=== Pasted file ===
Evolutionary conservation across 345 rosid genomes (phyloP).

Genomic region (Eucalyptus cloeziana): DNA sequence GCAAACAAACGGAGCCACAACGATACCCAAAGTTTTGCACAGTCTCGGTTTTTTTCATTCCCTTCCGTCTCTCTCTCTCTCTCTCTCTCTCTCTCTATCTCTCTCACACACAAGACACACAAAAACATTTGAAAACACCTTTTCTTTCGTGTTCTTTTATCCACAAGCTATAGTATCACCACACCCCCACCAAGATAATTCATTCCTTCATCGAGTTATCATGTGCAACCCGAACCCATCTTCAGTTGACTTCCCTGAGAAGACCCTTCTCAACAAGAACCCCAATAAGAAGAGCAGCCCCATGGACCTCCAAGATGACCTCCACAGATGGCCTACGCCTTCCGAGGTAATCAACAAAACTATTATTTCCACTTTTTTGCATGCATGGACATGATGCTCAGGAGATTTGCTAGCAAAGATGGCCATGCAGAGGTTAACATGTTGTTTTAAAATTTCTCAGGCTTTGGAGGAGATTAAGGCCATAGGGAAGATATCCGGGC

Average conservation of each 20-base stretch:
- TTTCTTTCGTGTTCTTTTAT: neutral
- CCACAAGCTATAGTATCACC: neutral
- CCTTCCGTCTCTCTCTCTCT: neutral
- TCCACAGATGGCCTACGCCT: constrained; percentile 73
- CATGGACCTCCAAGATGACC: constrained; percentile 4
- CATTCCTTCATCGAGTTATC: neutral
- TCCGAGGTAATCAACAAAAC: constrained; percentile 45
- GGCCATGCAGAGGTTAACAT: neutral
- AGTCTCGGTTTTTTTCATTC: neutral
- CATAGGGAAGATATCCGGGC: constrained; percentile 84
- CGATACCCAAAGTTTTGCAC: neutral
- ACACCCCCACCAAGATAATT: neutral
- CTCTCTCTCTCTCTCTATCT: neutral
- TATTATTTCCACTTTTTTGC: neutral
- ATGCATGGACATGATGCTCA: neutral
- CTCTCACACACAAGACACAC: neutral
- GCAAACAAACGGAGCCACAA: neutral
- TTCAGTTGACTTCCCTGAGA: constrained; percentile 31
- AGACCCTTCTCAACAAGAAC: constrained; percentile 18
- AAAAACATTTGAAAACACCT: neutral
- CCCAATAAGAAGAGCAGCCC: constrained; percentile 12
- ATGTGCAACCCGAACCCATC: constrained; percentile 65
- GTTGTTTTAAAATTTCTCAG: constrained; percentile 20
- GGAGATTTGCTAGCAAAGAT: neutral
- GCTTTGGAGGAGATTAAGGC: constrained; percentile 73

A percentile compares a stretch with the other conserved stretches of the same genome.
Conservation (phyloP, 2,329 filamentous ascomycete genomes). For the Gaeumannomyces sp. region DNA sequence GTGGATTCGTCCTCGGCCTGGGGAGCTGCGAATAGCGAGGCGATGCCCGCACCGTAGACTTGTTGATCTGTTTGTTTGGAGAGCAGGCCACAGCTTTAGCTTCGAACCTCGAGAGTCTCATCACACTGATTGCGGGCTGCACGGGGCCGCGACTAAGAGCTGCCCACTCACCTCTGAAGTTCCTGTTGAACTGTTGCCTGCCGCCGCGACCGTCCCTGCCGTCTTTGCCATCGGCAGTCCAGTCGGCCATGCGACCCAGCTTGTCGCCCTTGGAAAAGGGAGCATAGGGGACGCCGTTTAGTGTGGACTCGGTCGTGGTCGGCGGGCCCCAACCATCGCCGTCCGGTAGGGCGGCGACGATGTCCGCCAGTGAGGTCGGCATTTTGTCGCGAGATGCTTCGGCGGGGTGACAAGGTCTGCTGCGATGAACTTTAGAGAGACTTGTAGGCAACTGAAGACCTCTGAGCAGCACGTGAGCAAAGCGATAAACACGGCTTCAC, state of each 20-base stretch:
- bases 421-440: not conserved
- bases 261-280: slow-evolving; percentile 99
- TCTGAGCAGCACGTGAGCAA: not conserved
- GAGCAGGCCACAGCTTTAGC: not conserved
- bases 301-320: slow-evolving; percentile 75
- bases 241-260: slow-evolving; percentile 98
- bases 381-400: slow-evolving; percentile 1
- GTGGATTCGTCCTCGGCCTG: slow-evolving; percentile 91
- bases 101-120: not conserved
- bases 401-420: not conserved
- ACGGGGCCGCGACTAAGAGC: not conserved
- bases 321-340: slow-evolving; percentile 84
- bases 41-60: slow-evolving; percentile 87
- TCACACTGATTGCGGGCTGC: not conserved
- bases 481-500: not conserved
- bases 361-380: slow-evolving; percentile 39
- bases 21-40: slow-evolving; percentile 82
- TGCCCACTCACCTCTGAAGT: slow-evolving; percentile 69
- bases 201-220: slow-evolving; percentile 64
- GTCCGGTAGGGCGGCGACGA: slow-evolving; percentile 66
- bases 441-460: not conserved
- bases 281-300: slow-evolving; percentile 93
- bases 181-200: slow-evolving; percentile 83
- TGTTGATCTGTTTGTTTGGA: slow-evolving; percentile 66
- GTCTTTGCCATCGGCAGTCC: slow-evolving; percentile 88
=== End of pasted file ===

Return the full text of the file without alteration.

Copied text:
Evolutionary conservation across 345 rosid genomes (phyloP).

Genomic region (Eucalyptus cloeziana): DNA sequence GCAAACAAACGGAGCCACAACGATACCCAAAGTTTTGCACAGTCTCGGTTTTTTTCATTCCCTTCCGTCTCTCTCTCTCTCTCTCTCTCTCTCTCTATCTCTCTCACACACAAGACACACAAAAACATTTGAAAACACCTTTTCTTTCGTGTTCTTTTATCCACAAGCTATAGTATCACCACACCCCCACCAAGATAATTCATTCCTTCATCGAGTTATCATGTGCAACCCGAACCCATCTTCAGTTGACTTCCCTGAGAAGACCCTTCTCAACAAGAACCCCAATAAGAAGAGCAGCCCCATGGACCTCCAAGATGACCTCCACAGATGGCCTACGCCTTCCGAGGTAATCAACAAAACTATTATTTCCACTTTTTTGCATGCATGGACATGATGCTCAGGAGATTTGCTAGCAAAGATGGCCATGCAGAGGTTAACATGTTGTTTTAAAATTTCTCAGGCTTTGGAGGAGATTAAGGCCATAGGGAAGATATCCGGGC

Average conservation of each 20-base stretch:
- TTTCTTTCGTGTTCTTTTAT: neutral
- CCACAAGCTATAGTATCACC: neutral
- CCTTCCGTCTCTCTCTCTCT: neutral
- TCCACAGATGGCCTACGCCT: constrained; percentile 73
- CATGGACCTCCAAGATGACC: constrained; percentile 4
- CATTCCTTCATCGAGTTATC: neutral
- TCCGAGGTAATCAACAAAAC: constrained; percentile 45
- GGCCATGCAGAGGTTAACAT: neutral
- AGTCTCGGTTTTTTTCATTC: neutral
- CATAGGGAAGATATCCGGGC: constrained; percentile 84
- CGATACCCAAAGTTTTGCAC: neutral
- ACACCCCCACCAAGATAATT: neutral
- CTCTCTCTCTCTCTCTATCT: neutral
- TATTATTTCCACTTTTTTGC: neutral
- ATGCATGGACATGATGCTCA: neutral
- CTCTCACACACAAGACACAC: neutral
- GCAAACAAACGGAGCCACAA: neutral
- TTCAGTTGACTTCCCTGAGA: constrained; percentile 31
- AGACCCTTCTCAACAAGAAC: constrained; percentile 18
- AAAAACATTTGAAAACACCT: neutral
- CCCAATAAGAAGAGCAGCCC: constrained; percentile 12
- ATGTGCAACCCGAACCCATC: constrained; percentile 65
- GTTGTTTTAAAATTTCTCAG: constrained; percentile 20
- GGAGATTTGCTAGCAAAGAT: neutral
- GCTTTGGAGGAGATTAAGGC: constrained; percentile 73

A percentile compares a stretch with the other conserved stretches of the same genome.
Conservation (phyloP, 2,329 filamentous ascomycete genomes). For the Gaeumannomyces sp. region DNA sequence GTGGATTCGTCCTCGGCCTGGGGAGCTGCGAATAGCGAGGCGATGCCCGCACCGTAGACTTGTTGATCTGTTTGTTTGGAGAGCAGGCCACAGCTTTAGCTTCGAACCTCGAGAGTCTCATCACACTGATTGCGGGCTGCACGGGGCCGCGACTAAGAGCTGCCCACTCACCTCTGAAGTTCCTGTTGAACTGTTGCCTGCCGCCGCGACCGTCCCTGCCGTCTTTGCCATCGGCAGTCCAGTCGGCCATGCGACCCAGCTTGTCGCCCTTGGAAAAGGGAGCATAGGGGACGCCGTTTAGTGTGGACTCGGTCGTGGTCGGCGGGCCCCAACCATCGCCGTCCGGTAGGGCGGCGACGATGTCCGCCAGTGAGGTCGGCATTTTGTCGCGAGATGCTTCGGCGGGGTGACAAGGTCTGCTGCGATGAACTTTAGAGAGACTTGTAGGCAACTGAAGACCTCTGAGCAGCACGTGAGCAAAGCGATAAACACGGCTTCAC, state of each 20-base stretch:
- bases 421-440: not conserved
- bases 261-280: slow-evolving; percentile 99
- TCTGAGCAGCACGTGAGCAA: not conserved
- GAGCAGGCCACAGCTTTAGC: not conserved
- bases 301-320: slow-evolving; percentile 75
- bases 241-260: slow-evolving; percentile 98
- bases 381-400: slow-evolving; percentile 1
- GTGGATTCGTCCTCGGCCTG: slow-evolving; percentile 91
- bases 101-120: not conserved
- bases 401-420: not conserved
- ACGGGGCCGCGACTAAGAGC: not conserved
- bases 321-340: slow-evolving; percentile 84
- bases 41-60: slow-evolving; percentile 87
- TCACACTGATTGCGGGCTGC: not conserved
- bases 481-500: not conserved
- bases 361-380: slow-evolving; percentile 39
- bases 21-40: slow-evolving; percentile 82
- TGCCCACTCACCTCTGAAGT: slow-evolving; percentile 69
- bases 201-220: slow-evolving; percentile 64
- GTCCGGTAGGGCGGCGACGA: slow-evolving; percentile 66
- bases 441-460: not conserved
- bases 281-300: slow-evolving; percentile 93
- bases 181-200: slow-evolving; percentile 83
- TGTTGATCTGTTTGTTTGGA: slow-evolving; percentile 66
- GTCTTTGCCATCGGCAGTCC: slow-evolving; percentile 88